Continuing my series unpicking some of the most commonly confused words in the English language…

Faze / Phase

Faze is a weird word in meaning and usage as well as spelling. To faze means to disturb, worry or confuse. Examples:

When asked to give an example, he was completely fazed.

Would it faze you if I brought my pet tarantula to your dinner party?

Faze is often used in the negative, eg:

Bertha was not fazed by public speaking.

Actually, people might say those things, but what they often write is something like: Bertha was not phased by public speaking. Don’t make this mistake! (Bertha is a formidable woman, and she won’t like it, because it’s wrong.)

You might remember to use faze because it rhymes with amaze. Something that amazes you might faze you too! They are both spelt with a Z. (OK, I’m clutching at straws here.)


A phase is a period of time or a stage in development, eg:

We’re not worried about his green hair – it’s just a phase he’s going through.

Phase 2 of the project will begin in 2059.

When used as a verb (an action), to phase means to do something in gradual stages (usually to phase in or phase out). Eg:

The council plans to phase in a new waste collection service.

The old system will be phased out over the next year.

I trust these examples will stop you being fazed by faze and phase.

Fewer / Less

Like who / whom and practice / practise, there will be no confusion if you use less in the ‘wrong’ way. But there are plenty of people who will spot it, and some of them may point it out to you, so you might like to know the ‘rules’.

Technically, less is meant for things that are not being counted. For example:

less air; less bother; less material; less money

(Obviously we can count money. But what we are actually counting is coins or dollars or pounds etc. We don’t count the word ‘money’. We wouldn’t say, ‘One money, two money, three money…’ It’s just itself. You can’t have two or three of it.)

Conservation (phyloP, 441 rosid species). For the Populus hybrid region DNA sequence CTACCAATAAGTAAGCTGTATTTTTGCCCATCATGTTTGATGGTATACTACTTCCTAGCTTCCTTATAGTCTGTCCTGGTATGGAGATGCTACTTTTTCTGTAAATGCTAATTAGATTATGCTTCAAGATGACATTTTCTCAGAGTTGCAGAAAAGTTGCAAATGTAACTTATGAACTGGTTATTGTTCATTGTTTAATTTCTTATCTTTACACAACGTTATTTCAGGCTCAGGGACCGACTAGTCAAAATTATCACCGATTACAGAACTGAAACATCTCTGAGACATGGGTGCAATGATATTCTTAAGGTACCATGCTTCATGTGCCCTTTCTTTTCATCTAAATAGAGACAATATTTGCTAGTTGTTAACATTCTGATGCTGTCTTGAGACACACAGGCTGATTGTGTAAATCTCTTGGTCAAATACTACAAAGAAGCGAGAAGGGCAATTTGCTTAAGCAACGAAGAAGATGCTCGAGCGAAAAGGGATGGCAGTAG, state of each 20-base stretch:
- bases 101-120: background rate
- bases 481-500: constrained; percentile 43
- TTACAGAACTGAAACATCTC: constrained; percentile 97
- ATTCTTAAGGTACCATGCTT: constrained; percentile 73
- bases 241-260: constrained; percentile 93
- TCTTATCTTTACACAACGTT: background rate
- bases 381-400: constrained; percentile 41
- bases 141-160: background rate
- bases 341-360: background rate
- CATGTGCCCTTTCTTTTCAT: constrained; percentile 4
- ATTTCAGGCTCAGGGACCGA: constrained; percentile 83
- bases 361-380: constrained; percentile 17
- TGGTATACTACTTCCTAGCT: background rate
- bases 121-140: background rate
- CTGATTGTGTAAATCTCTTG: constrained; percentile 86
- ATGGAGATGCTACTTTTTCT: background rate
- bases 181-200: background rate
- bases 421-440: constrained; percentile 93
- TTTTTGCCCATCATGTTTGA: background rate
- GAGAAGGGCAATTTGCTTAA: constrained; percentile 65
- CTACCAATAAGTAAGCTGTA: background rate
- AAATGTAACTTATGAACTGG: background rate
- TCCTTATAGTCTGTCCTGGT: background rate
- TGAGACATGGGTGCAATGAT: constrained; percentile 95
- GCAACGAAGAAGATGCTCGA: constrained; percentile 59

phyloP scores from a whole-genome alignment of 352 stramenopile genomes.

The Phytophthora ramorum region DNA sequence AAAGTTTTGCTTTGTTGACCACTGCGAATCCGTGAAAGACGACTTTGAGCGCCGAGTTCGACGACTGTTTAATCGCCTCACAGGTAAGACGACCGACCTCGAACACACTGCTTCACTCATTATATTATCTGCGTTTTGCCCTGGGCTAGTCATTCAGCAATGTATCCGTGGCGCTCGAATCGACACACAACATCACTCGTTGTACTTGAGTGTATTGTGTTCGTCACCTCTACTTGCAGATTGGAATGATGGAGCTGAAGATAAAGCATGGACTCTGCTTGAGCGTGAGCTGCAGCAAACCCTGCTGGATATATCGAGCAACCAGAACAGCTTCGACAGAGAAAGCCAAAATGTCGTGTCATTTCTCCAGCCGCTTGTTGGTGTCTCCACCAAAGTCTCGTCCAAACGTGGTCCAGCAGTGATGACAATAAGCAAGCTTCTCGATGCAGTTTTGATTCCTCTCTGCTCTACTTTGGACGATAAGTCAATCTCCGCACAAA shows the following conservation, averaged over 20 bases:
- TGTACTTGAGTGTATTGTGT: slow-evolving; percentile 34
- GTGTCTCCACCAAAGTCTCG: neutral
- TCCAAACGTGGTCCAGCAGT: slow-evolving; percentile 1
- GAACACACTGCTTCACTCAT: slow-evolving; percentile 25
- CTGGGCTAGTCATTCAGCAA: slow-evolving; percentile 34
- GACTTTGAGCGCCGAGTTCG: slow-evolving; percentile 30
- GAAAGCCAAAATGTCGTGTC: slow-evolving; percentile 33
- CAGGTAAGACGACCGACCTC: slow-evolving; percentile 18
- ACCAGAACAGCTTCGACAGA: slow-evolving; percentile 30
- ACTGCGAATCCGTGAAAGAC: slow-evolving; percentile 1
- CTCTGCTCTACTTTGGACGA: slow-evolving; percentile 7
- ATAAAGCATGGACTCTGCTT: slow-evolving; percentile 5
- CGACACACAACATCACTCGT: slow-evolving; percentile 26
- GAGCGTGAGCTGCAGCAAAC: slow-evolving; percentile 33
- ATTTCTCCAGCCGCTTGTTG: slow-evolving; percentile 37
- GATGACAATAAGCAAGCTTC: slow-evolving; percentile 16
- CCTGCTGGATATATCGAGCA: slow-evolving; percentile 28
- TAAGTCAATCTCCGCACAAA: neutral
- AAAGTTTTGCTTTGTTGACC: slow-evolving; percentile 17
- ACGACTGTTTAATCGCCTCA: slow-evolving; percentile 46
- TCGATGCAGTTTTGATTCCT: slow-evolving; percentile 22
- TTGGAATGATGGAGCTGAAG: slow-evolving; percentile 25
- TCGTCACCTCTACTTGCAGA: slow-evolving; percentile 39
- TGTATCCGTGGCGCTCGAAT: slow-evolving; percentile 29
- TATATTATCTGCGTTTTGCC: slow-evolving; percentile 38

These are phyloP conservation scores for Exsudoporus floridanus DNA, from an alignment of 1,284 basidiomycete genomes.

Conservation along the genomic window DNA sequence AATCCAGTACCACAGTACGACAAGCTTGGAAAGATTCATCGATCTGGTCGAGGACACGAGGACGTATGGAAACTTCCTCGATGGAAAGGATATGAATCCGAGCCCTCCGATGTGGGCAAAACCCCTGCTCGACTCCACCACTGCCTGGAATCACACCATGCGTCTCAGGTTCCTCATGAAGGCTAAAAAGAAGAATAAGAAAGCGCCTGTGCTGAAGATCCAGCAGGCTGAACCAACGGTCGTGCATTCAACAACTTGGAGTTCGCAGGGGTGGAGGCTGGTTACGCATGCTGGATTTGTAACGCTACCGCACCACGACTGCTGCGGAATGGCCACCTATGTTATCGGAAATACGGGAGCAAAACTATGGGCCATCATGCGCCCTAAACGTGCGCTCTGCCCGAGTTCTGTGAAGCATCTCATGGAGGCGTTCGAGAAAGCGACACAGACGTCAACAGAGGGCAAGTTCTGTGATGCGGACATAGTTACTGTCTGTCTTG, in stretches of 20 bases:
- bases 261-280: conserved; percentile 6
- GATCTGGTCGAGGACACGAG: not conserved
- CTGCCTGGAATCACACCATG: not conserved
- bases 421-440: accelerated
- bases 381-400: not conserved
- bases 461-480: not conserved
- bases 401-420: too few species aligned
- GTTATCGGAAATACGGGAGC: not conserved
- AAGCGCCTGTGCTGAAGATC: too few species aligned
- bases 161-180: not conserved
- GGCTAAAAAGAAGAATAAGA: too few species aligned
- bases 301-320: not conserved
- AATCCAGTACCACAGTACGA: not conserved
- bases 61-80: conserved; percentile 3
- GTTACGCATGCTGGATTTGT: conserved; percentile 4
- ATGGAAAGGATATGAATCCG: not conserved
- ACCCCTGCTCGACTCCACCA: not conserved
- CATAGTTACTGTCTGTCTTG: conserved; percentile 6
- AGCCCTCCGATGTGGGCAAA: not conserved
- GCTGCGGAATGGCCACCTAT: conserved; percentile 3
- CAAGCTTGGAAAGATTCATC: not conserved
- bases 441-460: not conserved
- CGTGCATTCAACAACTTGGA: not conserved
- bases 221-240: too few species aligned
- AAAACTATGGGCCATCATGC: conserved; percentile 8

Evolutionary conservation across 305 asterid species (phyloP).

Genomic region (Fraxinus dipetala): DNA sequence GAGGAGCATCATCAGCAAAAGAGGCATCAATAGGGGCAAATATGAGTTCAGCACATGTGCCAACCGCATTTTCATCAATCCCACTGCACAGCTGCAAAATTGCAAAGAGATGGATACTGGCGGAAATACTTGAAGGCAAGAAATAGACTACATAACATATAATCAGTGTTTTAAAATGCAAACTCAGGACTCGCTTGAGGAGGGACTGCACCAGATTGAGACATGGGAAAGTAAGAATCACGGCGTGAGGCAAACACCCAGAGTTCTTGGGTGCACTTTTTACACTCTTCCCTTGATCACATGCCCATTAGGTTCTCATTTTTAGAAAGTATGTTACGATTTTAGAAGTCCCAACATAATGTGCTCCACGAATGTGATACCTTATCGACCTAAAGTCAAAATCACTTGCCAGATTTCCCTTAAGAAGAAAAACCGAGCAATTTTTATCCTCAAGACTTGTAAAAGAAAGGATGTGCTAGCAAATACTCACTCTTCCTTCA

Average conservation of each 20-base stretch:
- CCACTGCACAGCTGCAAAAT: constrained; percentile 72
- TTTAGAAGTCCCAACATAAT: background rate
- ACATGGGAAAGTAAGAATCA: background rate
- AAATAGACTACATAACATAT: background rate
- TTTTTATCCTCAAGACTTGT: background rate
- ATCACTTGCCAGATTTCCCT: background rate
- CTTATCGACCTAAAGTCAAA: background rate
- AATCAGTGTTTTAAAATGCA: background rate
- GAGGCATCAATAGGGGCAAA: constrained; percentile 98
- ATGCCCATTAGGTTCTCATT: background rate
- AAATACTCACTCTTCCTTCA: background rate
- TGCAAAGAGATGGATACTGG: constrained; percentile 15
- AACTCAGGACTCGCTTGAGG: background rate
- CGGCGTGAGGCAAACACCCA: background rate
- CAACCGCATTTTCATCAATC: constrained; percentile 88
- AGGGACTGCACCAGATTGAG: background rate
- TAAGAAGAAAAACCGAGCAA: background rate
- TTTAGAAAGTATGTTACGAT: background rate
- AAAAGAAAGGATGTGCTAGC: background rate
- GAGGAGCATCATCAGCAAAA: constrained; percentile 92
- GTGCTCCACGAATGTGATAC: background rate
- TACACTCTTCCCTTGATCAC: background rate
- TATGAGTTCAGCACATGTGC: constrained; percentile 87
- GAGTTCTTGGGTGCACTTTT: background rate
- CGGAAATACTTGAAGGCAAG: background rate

Other correct examples:

Jack Spratt eats less fat than his wife.

We are beginning to use a lot less plastic.

Vlad the Impaler was much less trouble than his little sister.

If you can count the things you are talking about, technically you should use fewer (not less). Few means not many, and fewer means not as many or a smaller number. Eg:

London had fewer visitors than last year.

The runner up had six fewer points than the winner.

Cats have fewer legs than centipedes.

The Oxford English Dictionary (12th edition, 2011) says: ‘The use of less with a count noun (eg, ‘less words’) is wrong in Standard English, although a very common error.’ The thing is, though, ‘very common errors’ eventually become the new standard, especially if there is no confusion caused by that ‘error’. As mentioned above, no-one will misunderstand you if you always use less.

But you want to make appropriate choices with your language – that’s why you’re here. If you come across the word fewer where you might use less, I hope this has helped you understand why.

Flaunt / Flout

It’s possible that these get mixed up in writing because people aren’t sure how to say the word flaunt. It certainly looks similar to flout, but it is pronounced very differently.

Flaunt rhymes with haunt and gaunt. It means to make a big flashy show of something.

Whereas flout means to openly go against convention – it rhymes with out.

So you flout the rules / law (not flaunt them). Examples:

Bertha flouts the ‘black ink’ rule by using a scarlet pen on all official documents.

If nobody flouted convention, so many things would never change.

If you write or say ‘flaunt the rules’, it’s probably wrong. That means drawing attention to the rules in a very big way. If someone in full Rio Carnival costume (sparkly bikini, lots of rhinestones and a huge feather head-dress) was waving a rule book in your face, you could say they were flaunting the rules. But is that really what you mean?

Here’s flaunt used the way it should be:

The Duchess lived modestly – she had no desire to flaunt her wealth.

Jim knew loads of facts about goldfish, and flaunted his knowledge whenever he could.

Flaunt and flout are both good words. They sound interesting, which is why we like to use them, and they look similar, so the confusion is understandable. They are also both connected with doing something openly. But don’t flaunt your misunderstanding by using the wrong one.


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